Library unit 100 contains media reader units 104, power supply units 105, and a controller 106.
The typical prior art library is configured with vertical cartridge storage walls made up of storage cells arrayed in a vertical plane or curved wall. The storage cells in such a library may be removable to allow access into an enclosure. However, the media storage slots making up a storage wall are seldom deep enough to gain an advantage when removed; i.e. the removal of a wall does not create enough additional space for a human operator to fit through the narrow pathway.
The present invention of the horizontal array structure permits the storage density of a library to reach a new maximum limit, based on robot size, not human size. The horizontal array trays can be packed as closely together as robot height permits, without the need to leave room for a human operator to access components within the enclosure. An access isle can easily be created by removing some of the horizontal arrays, e.g., 101, to gain access (illustrated below).
The view depicted in
In addition to removing single trays, the array tray modules could be hooked together to form a group of trays, such that by pulling an endmost tray, all of the other trays connected to it would slide out to gain full access to all the trays. This process can be performed by an operator or possibly with automated electro-mechanical motors for large systems with many trays, e.g., enclosure 210.
With prior art vertical wall libraries, adding storage walls requires the robot accessors to have a path intersecting at a common “lobby” in front of the media readers, wherein paths intersect in orthogonal directions to reach the common area. These vertical designs require extra guide rails that may have to intersect to get the robots into the shared space in front of a tape reader unit.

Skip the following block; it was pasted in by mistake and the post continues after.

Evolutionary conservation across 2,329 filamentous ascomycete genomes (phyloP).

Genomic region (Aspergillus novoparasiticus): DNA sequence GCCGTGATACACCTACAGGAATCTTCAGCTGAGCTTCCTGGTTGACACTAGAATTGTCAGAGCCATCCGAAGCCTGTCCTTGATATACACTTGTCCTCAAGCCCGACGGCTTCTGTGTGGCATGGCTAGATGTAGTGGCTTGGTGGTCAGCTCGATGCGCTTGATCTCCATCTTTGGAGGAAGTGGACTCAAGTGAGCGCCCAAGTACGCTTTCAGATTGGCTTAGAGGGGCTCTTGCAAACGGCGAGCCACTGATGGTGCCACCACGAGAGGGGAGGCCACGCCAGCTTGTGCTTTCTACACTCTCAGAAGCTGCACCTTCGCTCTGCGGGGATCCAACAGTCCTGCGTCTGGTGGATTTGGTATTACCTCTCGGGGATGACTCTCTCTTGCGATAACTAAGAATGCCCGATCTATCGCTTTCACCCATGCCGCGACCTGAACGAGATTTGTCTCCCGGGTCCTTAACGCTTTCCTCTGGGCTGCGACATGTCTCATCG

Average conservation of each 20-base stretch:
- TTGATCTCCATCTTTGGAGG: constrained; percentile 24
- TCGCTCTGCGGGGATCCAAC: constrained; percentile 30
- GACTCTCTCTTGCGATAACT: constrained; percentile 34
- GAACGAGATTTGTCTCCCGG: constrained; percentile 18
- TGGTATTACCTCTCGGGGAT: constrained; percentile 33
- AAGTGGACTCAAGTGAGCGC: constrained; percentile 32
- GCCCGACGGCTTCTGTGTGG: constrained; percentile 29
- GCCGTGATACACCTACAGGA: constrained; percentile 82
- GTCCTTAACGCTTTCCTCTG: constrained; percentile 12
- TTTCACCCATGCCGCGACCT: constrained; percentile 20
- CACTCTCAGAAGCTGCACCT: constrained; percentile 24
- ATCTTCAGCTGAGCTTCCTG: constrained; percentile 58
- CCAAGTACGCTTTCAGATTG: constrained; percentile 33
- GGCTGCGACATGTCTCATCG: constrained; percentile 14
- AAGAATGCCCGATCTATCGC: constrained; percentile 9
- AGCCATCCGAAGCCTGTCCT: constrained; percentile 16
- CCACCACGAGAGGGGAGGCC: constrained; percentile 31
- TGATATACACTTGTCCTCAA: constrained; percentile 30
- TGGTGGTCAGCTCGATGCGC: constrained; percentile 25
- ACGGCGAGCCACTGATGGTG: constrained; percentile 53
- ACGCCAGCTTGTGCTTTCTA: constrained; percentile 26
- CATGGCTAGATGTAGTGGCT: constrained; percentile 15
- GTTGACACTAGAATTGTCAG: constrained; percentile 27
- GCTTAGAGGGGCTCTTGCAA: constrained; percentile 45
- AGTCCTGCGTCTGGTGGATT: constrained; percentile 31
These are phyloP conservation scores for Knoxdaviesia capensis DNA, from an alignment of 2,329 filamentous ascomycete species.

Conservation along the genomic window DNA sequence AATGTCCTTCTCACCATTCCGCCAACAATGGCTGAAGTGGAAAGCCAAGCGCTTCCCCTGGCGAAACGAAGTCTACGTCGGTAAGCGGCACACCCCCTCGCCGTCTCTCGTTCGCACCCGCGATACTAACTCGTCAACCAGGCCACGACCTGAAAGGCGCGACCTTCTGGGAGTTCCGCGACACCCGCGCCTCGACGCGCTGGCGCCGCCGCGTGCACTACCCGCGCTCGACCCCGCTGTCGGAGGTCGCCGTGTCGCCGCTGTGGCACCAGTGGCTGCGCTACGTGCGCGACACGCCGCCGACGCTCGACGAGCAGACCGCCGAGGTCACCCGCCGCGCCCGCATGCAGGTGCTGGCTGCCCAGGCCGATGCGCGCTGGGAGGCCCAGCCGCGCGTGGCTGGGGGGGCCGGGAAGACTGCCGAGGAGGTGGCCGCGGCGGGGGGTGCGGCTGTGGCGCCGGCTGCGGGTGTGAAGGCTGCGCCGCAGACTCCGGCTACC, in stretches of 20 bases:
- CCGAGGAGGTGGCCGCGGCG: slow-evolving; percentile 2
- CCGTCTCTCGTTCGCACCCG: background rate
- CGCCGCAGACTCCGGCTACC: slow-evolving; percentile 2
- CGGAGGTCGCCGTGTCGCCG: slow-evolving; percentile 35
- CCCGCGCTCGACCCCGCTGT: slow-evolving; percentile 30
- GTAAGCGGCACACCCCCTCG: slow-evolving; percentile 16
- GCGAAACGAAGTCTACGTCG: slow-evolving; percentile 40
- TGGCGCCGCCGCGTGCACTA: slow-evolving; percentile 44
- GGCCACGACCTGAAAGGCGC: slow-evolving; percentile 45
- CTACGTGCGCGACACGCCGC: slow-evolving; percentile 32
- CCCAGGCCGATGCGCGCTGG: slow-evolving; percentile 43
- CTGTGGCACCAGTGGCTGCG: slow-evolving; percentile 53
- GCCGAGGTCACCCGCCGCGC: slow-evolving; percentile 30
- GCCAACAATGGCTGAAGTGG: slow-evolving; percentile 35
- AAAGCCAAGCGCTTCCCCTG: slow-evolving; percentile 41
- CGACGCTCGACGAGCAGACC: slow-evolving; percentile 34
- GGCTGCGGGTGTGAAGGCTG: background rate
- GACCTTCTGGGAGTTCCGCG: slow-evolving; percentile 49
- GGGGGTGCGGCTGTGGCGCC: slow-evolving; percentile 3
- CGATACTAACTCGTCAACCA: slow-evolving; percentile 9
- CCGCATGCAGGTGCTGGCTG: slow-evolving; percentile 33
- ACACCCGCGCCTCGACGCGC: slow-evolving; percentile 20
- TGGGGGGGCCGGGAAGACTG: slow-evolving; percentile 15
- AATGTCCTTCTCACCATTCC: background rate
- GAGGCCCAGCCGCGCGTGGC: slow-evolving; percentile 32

For horizontal storage, capacity is added without having to join robot spaces in a common “lobby” near the tape reader units. The horizontal configuration of the present invention uses “cross tracks” within the pass-through mechanisms 220 and 230 to move cartridges between expansion units to get the tapes in front of the appropriate media reader.
The pass-through mechanisms 220 and 230 rely on a cross-cabinet (or across-the-cabinet) guide rail 401, which can move media cartridges (or robots themselves) against the grain of the normal robot flow. Cross-cabinet guide rails run through each horizontal row within the library enclosures 100, 200, and 210. (The cross-cabinet guide rails on the lower levels are more clearly illustrated in
The cross-cabinet guide rail 401 serves as a means 1) to get media in between adjacent banks of storage cells, 2) to provide an easy access method for cartridge entry into the library, and 3) to provide a method for movement of cartridges (or robots) between library enclosures.
For example, cross-cabinet guide rail 401 allows media cartridges and robots to move between adjacent storage cell banks 402 and 403. The ability to move between adjacent banks of storage arrays enables media cartridges to reach the correct media players, as well as be transferred to different storage array banks. The cross-cabinet guide rail 401 also enables a given number of robots to cover a larger number of storage cells, which can be important, depending on cost constraints and available resources. The media cartridges might be carried on the cross-cabinet rail 401 by either a robot or a motorized, cross-cabinet tray 409.